Expert testimony is rare in cases where children with intellectual disabili ties are tried in courts (Cederborg and Lamb 2006). Although many informants expressed the need for more knowledge in cases where children with intellectual disabilities are involved, their perceptions of what external knowledge was relevant seemed unclear. It appears as if there was no consensus regarding who should consult, appoint, and instruct experts, and what role the expert should have in relation to the court. Few considered the possibility that they could ask for general information about different disabilities or the communicative ability of an individual child. Judges and prosecutors also expressed fear that such information could be used to discredit the child's credibility because it may be used as proof that the child is not able to reach the expected standard of a reliable report. A notable observation was the paradox between the perceived shortcomings of the legal system on the one hand (e.g., the identified need of more knowledge) and the lack of constructive and creative suggestions on how to compensate for such flaws. Expert witnesses may have different roles in legal proceedings (Sverne et al. 1998). This means that experts can be consulted on issues other than those directly relating to the legal outcome of credibility and reliability assessments.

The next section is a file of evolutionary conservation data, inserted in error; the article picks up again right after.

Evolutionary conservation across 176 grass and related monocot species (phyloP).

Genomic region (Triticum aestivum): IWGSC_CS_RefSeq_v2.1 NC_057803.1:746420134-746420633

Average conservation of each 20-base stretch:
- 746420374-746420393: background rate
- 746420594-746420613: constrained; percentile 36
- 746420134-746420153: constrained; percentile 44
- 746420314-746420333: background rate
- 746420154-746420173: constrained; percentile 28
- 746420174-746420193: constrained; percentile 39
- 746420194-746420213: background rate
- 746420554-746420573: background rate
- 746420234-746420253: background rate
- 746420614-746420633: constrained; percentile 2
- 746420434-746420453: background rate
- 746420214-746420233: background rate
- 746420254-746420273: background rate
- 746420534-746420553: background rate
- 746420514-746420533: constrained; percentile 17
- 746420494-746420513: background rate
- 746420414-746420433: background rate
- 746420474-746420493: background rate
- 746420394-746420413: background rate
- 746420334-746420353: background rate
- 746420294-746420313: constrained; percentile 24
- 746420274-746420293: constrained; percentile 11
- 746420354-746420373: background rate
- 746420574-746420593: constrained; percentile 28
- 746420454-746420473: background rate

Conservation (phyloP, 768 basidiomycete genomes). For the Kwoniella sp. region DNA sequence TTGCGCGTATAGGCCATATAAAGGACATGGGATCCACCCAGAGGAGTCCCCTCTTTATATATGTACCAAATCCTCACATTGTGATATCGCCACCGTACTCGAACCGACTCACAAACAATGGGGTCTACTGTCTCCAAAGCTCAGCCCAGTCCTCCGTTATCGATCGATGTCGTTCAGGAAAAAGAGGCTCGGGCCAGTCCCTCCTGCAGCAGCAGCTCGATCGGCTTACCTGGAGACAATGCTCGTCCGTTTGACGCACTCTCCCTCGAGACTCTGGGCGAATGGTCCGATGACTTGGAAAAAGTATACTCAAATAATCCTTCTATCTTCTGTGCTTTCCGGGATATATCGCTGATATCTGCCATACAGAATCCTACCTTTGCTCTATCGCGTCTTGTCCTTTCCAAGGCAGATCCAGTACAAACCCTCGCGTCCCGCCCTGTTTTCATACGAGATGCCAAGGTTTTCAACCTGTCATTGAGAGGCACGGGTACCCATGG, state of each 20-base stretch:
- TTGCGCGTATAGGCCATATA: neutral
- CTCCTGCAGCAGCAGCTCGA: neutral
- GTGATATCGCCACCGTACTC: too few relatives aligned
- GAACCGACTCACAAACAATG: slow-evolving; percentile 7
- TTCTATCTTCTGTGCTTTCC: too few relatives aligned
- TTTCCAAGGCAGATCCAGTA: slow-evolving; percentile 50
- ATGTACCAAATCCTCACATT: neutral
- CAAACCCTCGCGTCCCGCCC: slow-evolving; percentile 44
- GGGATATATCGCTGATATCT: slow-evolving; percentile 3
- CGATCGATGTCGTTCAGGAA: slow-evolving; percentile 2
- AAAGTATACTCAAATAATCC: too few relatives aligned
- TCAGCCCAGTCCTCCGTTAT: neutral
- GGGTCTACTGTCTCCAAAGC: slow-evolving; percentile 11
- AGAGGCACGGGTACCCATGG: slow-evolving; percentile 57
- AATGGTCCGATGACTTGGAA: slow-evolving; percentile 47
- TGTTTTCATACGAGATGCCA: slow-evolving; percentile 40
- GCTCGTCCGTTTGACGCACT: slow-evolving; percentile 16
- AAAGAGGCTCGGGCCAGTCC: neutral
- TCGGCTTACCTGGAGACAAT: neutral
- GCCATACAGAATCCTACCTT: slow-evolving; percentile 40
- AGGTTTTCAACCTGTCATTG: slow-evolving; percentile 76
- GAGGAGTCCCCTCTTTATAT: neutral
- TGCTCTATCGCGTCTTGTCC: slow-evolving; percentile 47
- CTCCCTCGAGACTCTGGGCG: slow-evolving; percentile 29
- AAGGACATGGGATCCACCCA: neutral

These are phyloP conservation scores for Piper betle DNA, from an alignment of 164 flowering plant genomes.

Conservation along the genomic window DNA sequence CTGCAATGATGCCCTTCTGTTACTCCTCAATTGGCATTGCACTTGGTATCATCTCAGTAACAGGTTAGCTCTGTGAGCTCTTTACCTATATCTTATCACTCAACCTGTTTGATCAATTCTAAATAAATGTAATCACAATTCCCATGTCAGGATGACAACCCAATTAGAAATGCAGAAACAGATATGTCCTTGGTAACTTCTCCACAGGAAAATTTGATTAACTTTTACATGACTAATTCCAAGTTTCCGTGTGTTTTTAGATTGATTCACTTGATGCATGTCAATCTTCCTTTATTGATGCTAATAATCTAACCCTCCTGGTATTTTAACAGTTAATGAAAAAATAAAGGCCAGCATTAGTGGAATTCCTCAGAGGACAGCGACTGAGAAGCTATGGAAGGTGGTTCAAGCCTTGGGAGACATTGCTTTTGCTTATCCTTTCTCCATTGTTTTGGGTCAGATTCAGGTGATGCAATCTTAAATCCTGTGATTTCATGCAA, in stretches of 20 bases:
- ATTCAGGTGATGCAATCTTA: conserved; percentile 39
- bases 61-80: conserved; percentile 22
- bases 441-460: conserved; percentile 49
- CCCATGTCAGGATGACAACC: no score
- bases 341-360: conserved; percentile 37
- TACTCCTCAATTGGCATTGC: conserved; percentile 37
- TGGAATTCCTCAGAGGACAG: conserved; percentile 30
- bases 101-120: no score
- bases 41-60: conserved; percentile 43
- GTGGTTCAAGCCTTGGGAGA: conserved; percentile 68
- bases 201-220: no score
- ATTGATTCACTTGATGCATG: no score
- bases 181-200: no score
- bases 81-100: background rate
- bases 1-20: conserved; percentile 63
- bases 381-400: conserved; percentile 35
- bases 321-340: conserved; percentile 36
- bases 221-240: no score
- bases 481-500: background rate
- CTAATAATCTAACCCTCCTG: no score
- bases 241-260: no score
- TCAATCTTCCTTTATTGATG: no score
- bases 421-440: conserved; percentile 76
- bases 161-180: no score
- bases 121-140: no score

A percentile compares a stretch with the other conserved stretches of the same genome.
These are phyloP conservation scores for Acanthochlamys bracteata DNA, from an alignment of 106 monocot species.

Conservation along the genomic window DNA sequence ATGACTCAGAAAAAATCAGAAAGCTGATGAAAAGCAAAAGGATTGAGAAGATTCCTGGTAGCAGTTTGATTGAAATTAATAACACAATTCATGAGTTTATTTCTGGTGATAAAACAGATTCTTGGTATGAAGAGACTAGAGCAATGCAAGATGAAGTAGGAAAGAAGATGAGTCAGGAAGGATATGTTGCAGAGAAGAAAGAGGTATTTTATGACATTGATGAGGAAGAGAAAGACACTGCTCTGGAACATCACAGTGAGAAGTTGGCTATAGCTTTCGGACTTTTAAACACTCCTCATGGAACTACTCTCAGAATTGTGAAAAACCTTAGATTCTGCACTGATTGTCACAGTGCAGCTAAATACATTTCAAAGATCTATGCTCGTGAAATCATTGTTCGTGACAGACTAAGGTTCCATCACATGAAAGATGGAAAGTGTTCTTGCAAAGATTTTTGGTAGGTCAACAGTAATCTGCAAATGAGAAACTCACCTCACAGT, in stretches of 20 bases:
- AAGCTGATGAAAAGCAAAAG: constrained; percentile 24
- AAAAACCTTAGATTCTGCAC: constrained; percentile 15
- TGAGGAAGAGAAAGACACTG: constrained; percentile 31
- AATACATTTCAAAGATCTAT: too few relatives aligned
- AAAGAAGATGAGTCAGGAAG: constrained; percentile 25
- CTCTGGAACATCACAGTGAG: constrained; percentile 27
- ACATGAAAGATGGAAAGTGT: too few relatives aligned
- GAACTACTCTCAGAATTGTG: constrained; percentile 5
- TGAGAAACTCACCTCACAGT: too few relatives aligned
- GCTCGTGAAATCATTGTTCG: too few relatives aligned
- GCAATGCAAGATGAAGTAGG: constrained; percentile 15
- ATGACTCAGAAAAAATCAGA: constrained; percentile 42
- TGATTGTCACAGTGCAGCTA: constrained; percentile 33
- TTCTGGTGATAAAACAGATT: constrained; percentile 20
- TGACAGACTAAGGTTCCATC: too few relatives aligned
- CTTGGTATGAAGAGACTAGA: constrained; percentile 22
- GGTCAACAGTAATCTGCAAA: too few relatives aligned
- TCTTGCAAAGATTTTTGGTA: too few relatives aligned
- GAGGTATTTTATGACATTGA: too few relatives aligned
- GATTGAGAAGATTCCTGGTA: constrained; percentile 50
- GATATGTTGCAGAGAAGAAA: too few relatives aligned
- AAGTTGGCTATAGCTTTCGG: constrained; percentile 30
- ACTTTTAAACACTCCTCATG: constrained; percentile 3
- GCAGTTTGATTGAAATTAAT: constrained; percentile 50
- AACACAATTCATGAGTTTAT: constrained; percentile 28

According to Diesen and Sutorius (1999), expert testimony is to be viewed as ‘an additional source of information in the court's decision making process’, and these authors recommend that expert witnesses are court appointed, based on the assumption that an official appointment will guarantee the expert's neutrality. The Supreme Court has also identified the possible need of consulting expert witnesses when the child's statement is presented in court through video recordings because with such a procedure it is not always possible for the alleged victim to further explain possible inconsistencies or unclear points (Schelin 2006). This means that it should be possible to consult experts on issues such as developmental level, maturity, level of understanding, and experiences of possibly traumatic events. Such knowledge would increase information about each child, as well as provide an assessment of the individual child's ability to understand and answer questions. An assessment of the interview technique used may also help legal professionals to understand why children respond the way they do. For example, if children are not openly interviewed about their experiences they are not given the opportunity to render a coherent report (Cederborg et al. 2000; Cederborg and Lamb 2008a, 2008b). Unfavourable question types may also cause contradictions in children's statements, especially when intellectually disabled children are interviewed (Cederborg et al. 2009).